1. Once again it's a movie. This act somehow cuts crime dramatically, in fact Blake makes a quip about how detectives will be soon hunting down overdue library books. Basically, organized crime is gone and normal crime has been cut down to almost nothing. Also, that night was the "last confirmed sighting" of Batman so he could have been out on the streets fo a bit after TDK. This is reinforced by Alfred stating that Batman hasn't been in the Batcave in awhile which would require him to have been in it some time between TDK and TDKR as it was created sometime after TDK.

2. Bruce's spirit is crushed because there is nothing left for him. Once he hung up the cape and cowl he had no life waiting for him and he didn't make the effort to create one.

3. Yeah, as I mentioned earlier this is just logic taking a back seat so they could craft an emotional ending. Happens all the time in movies.


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Old Post Aug 1st, 2012 09:15 PM
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Darth Thor
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quote: (post)
Originally posted by spidermanrocks
Also, the ending to TDKR can be interpreted as being very anti-Batman. The reason why I say it's anti-Batman is because if you think about it, the message isn't that different from the usual stuff a lot of the Batman haters always say to discredit the character. "Any guy can become Batman! It's no big deal! All you need is to do a bit of push-ups and have access to technology! He's just James Bond in a Bat costume!"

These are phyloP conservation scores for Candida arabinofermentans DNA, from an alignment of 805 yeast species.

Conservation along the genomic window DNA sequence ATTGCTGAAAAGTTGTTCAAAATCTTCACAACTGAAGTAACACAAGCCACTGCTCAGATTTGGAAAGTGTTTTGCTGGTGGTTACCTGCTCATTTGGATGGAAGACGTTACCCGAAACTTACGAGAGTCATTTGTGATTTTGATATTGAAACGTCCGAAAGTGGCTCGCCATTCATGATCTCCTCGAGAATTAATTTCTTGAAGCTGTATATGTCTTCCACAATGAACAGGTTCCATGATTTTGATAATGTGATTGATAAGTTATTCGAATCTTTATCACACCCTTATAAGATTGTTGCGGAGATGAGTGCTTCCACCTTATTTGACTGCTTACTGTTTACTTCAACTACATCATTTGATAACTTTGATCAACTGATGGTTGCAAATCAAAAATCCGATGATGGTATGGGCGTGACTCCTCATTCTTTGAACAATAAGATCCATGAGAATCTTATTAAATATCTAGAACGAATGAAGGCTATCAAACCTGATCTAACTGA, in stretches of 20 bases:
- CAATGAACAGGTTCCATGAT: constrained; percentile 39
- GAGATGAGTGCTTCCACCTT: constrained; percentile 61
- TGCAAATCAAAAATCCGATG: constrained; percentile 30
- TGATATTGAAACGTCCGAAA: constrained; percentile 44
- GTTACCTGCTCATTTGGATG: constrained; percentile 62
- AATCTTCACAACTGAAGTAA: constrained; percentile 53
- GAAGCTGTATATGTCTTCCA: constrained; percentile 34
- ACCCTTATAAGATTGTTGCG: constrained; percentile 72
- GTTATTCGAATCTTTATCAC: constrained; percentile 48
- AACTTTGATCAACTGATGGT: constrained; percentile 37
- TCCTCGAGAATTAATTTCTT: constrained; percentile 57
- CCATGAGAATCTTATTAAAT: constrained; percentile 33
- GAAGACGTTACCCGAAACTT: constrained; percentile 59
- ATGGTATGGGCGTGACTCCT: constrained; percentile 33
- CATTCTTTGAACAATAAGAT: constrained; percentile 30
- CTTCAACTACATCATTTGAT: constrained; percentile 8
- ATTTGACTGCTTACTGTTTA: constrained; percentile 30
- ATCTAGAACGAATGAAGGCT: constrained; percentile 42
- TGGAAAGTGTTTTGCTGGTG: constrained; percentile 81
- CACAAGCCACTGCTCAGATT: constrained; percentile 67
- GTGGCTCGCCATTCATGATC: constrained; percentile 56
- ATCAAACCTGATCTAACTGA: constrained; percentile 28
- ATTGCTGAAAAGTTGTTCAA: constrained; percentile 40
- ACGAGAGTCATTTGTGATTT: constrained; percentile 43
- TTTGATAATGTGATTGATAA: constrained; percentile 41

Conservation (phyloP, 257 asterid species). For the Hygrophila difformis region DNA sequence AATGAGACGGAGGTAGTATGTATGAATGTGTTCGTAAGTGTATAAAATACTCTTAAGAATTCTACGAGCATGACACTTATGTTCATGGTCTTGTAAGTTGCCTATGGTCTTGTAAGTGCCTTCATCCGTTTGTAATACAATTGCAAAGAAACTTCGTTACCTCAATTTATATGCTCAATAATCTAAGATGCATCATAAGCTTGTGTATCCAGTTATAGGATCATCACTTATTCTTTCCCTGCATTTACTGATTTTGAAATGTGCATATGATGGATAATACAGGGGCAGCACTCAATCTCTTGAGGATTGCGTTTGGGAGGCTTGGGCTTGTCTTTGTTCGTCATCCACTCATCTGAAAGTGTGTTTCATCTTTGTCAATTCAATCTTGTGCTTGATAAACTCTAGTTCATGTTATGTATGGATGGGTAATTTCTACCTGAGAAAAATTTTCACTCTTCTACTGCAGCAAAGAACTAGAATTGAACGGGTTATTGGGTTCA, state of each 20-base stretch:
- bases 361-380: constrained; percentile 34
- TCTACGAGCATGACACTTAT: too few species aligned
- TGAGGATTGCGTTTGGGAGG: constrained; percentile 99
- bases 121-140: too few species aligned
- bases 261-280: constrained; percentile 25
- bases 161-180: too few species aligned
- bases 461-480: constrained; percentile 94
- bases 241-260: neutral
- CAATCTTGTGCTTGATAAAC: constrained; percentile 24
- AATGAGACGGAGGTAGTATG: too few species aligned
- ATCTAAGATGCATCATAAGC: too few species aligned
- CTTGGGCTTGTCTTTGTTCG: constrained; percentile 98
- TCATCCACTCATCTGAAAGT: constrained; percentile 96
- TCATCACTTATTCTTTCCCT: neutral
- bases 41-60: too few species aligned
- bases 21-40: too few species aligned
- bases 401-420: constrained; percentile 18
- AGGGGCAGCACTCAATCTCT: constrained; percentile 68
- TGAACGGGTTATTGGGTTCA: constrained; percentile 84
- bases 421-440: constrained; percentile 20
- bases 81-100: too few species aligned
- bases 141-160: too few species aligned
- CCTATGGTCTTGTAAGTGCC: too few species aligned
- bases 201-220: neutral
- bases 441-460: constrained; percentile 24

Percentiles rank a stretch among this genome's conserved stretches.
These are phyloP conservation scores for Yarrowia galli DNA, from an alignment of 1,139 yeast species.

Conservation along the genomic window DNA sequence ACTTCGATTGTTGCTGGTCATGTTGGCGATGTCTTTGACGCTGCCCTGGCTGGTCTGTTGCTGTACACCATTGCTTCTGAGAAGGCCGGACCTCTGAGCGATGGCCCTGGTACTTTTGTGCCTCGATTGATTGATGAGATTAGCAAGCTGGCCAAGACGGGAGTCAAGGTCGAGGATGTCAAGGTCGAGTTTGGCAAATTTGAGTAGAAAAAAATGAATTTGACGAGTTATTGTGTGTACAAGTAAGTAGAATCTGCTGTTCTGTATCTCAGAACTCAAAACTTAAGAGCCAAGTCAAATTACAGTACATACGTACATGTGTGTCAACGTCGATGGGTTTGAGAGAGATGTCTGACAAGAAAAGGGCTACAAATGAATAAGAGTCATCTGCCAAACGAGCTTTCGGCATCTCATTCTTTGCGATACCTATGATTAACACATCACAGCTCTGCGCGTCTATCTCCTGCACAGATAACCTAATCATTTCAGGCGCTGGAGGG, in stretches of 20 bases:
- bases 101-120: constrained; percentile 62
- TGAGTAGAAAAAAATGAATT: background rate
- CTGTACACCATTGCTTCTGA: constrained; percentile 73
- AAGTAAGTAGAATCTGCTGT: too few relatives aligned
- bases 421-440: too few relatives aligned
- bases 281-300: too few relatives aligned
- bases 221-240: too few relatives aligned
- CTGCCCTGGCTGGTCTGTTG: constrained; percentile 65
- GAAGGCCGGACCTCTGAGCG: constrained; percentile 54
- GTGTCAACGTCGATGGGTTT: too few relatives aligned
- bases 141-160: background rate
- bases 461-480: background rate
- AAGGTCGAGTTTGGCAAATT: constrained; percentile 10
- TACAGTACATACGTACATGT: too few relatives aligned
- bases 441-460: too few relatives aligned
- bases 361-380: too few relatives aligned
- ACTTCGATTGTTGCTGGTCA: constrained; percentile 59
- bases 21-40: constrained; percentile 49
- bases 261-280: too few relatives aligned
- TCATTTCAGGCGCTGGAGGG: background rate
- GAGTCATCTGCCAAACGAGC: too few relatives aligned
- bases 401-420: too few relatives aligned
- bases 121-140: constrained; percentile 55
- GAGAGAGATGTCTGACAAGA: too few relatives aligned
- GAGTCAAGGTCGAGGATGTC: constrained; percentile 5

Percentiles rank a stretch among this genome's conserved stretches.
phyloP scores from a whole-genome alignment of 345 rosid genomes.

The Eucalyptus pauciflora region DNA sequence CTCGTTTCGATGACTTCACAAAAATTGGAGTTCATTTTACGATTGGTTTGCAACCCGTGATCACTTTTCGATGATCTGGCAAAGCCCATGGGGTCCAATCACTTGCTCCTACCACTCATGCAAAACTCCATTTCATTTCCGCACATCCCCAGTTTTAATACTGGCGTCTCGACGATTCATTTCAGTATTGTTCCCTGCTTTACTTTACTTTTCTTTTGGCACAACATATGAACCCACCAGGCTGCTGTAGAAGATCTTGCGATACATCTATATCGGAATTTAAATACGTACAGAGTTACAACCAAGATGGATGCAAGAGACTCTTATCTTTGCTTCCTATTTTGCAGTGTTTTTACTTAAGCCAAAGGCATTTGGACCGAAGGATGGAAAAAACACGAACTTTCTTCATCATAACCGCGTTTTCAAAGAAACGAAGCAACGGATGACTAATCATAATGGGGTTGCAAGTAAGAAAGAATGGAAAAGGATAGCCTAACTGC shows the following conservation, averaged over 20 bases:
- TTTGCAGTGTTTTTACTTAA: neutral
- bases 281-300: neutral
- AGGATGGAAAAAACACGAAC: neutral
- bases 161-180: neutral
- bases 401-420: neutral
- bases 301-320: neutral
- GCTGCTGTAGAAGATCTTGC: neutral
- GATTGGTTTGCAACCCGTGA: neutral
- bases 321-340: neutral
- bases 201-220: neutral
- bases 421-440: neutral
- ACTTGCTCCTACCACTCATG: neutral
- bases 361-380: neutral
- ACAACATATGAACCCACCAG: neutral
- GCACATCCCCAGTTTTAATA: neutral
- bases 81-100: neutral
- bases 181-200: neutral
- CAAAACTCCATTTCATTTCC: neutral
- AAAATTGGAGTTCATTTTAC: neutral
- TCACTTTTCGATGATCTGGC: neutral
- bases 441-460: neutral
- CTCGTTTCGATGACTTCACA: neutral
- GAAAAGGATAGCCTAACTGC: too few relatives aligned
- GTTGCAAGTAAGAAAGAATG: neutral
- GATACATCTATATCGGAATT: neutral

quote: (post)
Originally posted by DARTH POWER
That was the message from Batman Begins. The whole point of using a symbol like a Bat is that it could be Immortal. Live on forever, and not just die/retire with Bruce Wayne.

And I don't think in TDKR he meant literally any Tom, Dick, Harry could be Batman. But that the symbol of the Bat could inspire people to help set up the next Batman, someone with the Physical abilities, training, intellect, and backed up by wealth and resources. Most of all someone with the same commitment Bruce Wayne has.

Old Post Aug 1st, 2012 09:45 PM
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spidermanrocks
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quote: (post)
Originally posted by ares834
1. It's not that Bruce must always be Batman, but rather there must always be a Batman. In Harvey, Bruce saw someone who could replace Batman... Which ended up failing. In Blake he saw someone who could take the reigns of Batman, not replace Batman but rather replace Bruce. Furthermore, as you mentioned Batman is incorruptible because he is "more than just a man" and Blake become, or at least on the path toward becoming, this same thing.